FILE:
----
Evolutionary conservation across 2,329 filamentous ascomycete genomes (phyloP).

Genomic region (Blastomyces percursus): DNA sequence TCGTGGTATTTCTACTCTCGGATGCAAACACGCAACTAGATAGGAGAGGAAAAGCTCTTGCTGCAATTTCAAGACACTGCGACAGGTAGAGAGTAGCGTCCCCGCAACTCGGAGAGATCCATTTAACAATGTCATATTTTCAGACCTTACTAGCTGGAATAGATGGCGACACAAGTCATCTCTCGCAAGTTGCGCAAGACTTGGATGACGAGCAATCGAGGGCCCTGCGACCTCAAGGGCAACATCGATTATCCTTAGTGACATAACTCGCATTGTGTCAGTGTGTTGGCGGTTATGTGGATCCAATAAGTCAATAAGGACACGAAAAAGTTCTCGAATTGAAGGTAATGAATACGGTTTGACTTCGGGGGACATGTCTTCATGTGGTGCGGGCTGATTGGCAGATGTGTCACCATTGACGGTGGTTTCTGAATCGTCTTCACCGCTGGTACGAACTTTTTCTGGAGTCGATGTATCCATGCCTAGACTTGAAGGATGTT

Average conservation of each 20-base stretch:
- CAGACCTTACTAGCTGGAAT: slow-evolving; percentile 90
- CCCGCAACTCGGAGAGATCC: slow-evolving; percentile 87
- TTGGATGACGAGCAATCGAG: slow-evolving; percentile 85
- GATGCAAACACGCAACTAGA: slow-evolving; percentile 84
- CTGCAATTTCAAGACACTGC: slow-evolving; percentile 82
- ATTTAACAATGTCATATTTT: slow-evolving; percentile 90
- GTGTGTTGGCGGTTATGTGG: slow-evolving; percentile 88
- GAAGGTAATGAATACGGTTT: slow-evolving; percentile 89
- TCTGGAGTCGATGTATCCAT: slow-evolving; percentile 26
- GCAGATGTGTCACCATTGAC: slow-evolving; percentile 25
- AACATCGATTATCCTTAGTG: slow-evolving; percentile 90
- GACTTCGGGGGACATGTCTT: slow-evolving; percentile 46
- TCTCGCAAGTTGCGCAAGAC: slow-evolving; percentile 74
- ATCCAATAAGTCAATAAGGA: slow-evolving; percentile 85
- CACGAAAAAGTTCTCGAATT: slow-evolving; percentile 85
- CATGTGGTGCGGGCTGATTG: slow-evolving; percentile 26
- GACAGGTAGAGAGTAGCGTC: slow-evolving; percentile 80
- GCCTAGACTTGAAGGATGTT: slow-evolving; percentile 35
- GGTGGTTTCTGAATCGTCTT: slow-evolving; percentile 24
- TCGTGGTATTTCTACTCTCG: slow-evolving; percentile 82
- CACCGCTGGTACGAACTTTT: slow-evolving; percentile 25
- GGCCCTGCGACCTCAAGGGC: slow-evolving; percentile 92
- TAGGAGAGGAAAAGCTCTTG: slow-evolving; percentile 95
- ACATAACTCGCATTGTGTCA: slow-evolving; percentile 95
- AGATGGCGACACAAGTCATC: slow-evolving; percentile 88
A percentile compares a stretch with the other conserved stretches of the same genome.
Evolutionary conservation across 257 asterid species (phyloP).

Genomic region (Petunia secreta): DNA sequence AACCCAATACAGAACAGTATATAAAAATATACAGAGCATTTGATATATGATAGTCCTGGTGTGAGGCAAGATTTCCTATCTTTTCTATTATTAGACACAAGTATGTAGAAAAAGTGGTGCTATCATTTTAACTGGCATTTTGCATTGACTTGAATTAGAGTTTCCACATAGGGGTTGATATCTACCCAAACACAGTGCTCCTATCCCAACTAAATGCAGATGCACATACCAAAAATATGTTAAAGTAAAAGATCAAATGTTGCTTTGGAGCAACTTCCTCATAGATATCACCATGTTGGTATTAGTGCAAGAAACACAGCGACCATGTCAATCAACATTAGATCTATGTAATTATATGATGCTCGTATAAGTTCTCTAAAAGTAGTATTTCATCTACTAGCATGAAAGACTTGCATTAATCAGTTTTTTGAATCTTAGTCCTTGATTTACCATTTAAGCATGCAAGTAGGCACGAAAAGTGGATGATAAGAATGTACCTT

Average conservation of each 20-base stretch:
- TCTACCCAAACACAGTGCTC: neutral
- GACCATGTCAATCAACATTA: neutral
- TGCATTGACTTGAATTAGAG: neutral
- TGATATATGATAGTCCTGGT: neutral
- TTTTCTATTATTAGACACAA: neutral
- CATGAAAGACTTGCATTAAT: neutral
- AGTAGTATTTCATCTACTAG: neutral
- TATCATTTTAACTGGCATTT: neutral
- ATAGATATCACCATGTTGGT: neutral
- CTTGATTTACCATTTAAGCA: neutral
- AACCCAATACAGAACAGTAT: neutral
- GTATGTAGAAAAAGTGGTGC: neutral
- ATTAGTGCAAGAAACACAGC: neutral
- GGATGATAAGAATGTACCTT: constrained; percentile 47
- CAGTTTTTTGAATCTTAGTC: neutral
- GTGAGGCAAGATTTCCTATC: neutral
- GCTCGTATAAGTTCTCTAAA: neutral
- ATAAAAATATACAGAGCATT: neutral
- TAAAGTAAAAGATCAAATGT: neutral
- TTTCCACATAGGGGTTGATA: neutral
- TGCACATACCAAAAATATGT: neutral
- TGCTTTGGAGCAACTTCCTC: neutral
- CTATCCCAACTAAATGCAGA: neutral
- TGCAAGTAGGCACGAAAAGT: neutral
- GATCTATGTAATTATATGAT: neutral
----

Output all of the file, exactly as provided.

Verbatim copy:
Evolutionary conservation across 2,329 filamentous ascomycete genomes (phyloP).

Genomic region (Blastomyces percursus): DNA sequence TCGTGGTATTTCTACTCTCGGATGCAAACACGCAACTAGATAGGAGAGGAAAAGCTCTTGCTGCAATTTCAAGACACTGCGACAGGTAGAGAGTAGCGTCCCCGCAACTCGGAGAGATCCATTTAACAATGTCATATTTTCAGACCTTACTAGCTGGAATAGATGGCGACACAAGTCATCTCTCGCAAGTTGCGCAAGACTTGGATGACGAGCAATCGAGGGCCCTGCGACCTCAAGGGCAACATCGATTATCCTTAGTGACATAACTCGCATTGTGTCAGTGTGTTGGCGGTTATGTGGATCCAATAAGTCAATAAGGACACGAAAAAGTTCTCGAATTGAAGGTAATGAATACGGTTTGACTTCGGGGGACATGTCTTCATGTGGTGCGGGCTGATTGGCAGATGTGTCACCATTGACGGTGGTTTCTGAATCGTCTTCACCGCTGGTACGAACTTTTTCTGGAGTCGATGTATCCATGCCTAGACTTGAAGGATGTT

Average conservation of each 20-base stretch:
- CAGACCTTACTAGCTGGAAT: slow-evolving; percentile 90
- CCCGCAACTCGGAGAGATCC: slow-evolving; percentile 87
- TTGGATGACGAGCAATCGAG: slow-evolving; percentile 85
- GATGCAAACACGCAACTAGA: slow-evolving; percentile 84
- CTGCAATTTCAAGACACTGC: slow-evolving; percentile 82
- ATTTAACAATGTCATATTTT: slow-evolving; percentile 90
- GTGTGTTGGCGGTTATGTGG: slow-evolving; percentile 88
- GAAGGTAATGAATACGGTTT: slow-evolving; percentile 89
- TCTGGAGTCGATGTATCCAT: slow-evolving; percentile 26
- GCAGATGTGTCACCATTGAC: slow-evolving; percentile 25
- AACATCGATTATCCTTAGTG: slow-evolving; percentile 90
- GACTTCGGGGGACATGTCTT: slow-evolving; percentile 46
- TCTCGCAAGTTGCGCAAGAC: slow-evolving; percentile 74
- ATCCAATAAGTCAATAAGGA: slow-evolving; percentile 85
- CACGAAAAAGTTCTCGAATT: slow-evolving; percentile 85
- CATGTGGTGCGGGCTGATTG: slow-evolving; percentile 26
- GACAGGTAGAGAGTAGCGTC: slow-evolving; percentile 80
- GCCTAGACTTGAAGGATGTT: slow-evolving; percentile 35
- GGTGGTTTCTGAATCGTCTT: slow-evolving; percentile 24
- TCGTGGTATTTCTACTCTCG: slow-evolving; percentile 82
- CACCGCTGGTACGAACTTTT: slow-evolving; percentile 25
- GGCCCTGCGACCTCAAGGGC: slow-evolving; percentile 92
- TAGGAGAGGAAAAGCTCTTG: slow-evolving; percentile 95
- ACATAACTCGCATTGTGTCA: slow-evolving; percentile 95
- AGATGGCGACACAAGTCATC: slow-evolving; percentile 88
A percentile compares a stretch with the other conserved stretches of the same genome.
Evolutionary conservation across 257 asterid species (phyloP).

Genomic region (Petunia secreta): DNA sequence AACCCAATACAGAACAGTATATAAAAATATACAGAGCATTTGATATATGATAGTCCTGGTGTGAGGCAAGATTTCCTATCTTTTCTATTATTAGACACAAGTATGTAGAAAAAGTGGTGCTATCATTTTAACTGGCATTTTGCATTGACTTGAATTAGAGTTTCCACATAGGGGTTGATATCTACCCAAACACAGTGCTCCTATCCCAACTAAATGCAGATGCACATACCAAAAATATGTTAAAGTAAAAGATCAAATGTTGCTTTGGAGCAACTTCCTCATAGATATCACCATGTTGGTATTAGTGCAAGAAACACAGCGACCATGTCAATCAACATTAGATCTATGTAATTATATGATGCTCGTATAAGTTCTCTAAAAGTAGTATTTCATCTACTAGCATGAAAGACTTGCATTAATCAGTTTTTTGAATCTTAGTCCTTGATTTACCATTTAAGCATGCAAGTAGGCACGAAAAGTGGATGATAAGAATGTACCTT

Average conservation of each 20-base stretch:
- TCTACCCAAACACAGTGCTC: neutral
- GACCATGTCAATCAACATTA: neutral
- TGCATTGACTTGAATTAGAG: neutral
- TGATATATGATAGTCCTGGT: neutral
- TTTTCTATTATTAGACACAA: neutral
- CATGAAAGACTTGCATTAAT: neutral
- AGTAGTATTTCATCTACTAG: neutral
- TATCATTTTAACTGGCATTT: neutral
- ATAGATATCACCATGTTGGT: neutral
- CTTGATTTACCATTTAAGCA: neutral
- AACCCAATACAGAACAGTAT: neutral
- GTATGTAGAAAAAGTGGTGC: neutral
- ATTAGTGCAAGAAACACAGC: neutral
- GGATGATAAGAATGTACCTT: constrained; percentile 47
- CAGTTTTTTGAATCTTAGTC: neutral
- GTGAGGCAAGATTTCCTATC: neutral
- GCTCGTATAAGTTCTCTAAA: neutral
- ATAAAAATATACAGAGCATT: neutral
- TAAAGTAAAAGATCAAATGT: neutral
- TTTCCACATAGGGGTTGATA: neutral
- TGCACATACCAAAAATATGT: neutral
- TGCTTTGGAGCAACTTCCTC: neutral
- CTATCCCAACTAAATGCAGA: neutral
- TGCAAGTAGGCACGAAAAGT: neutral
- GATCTATGTAATTATATGAT: neutral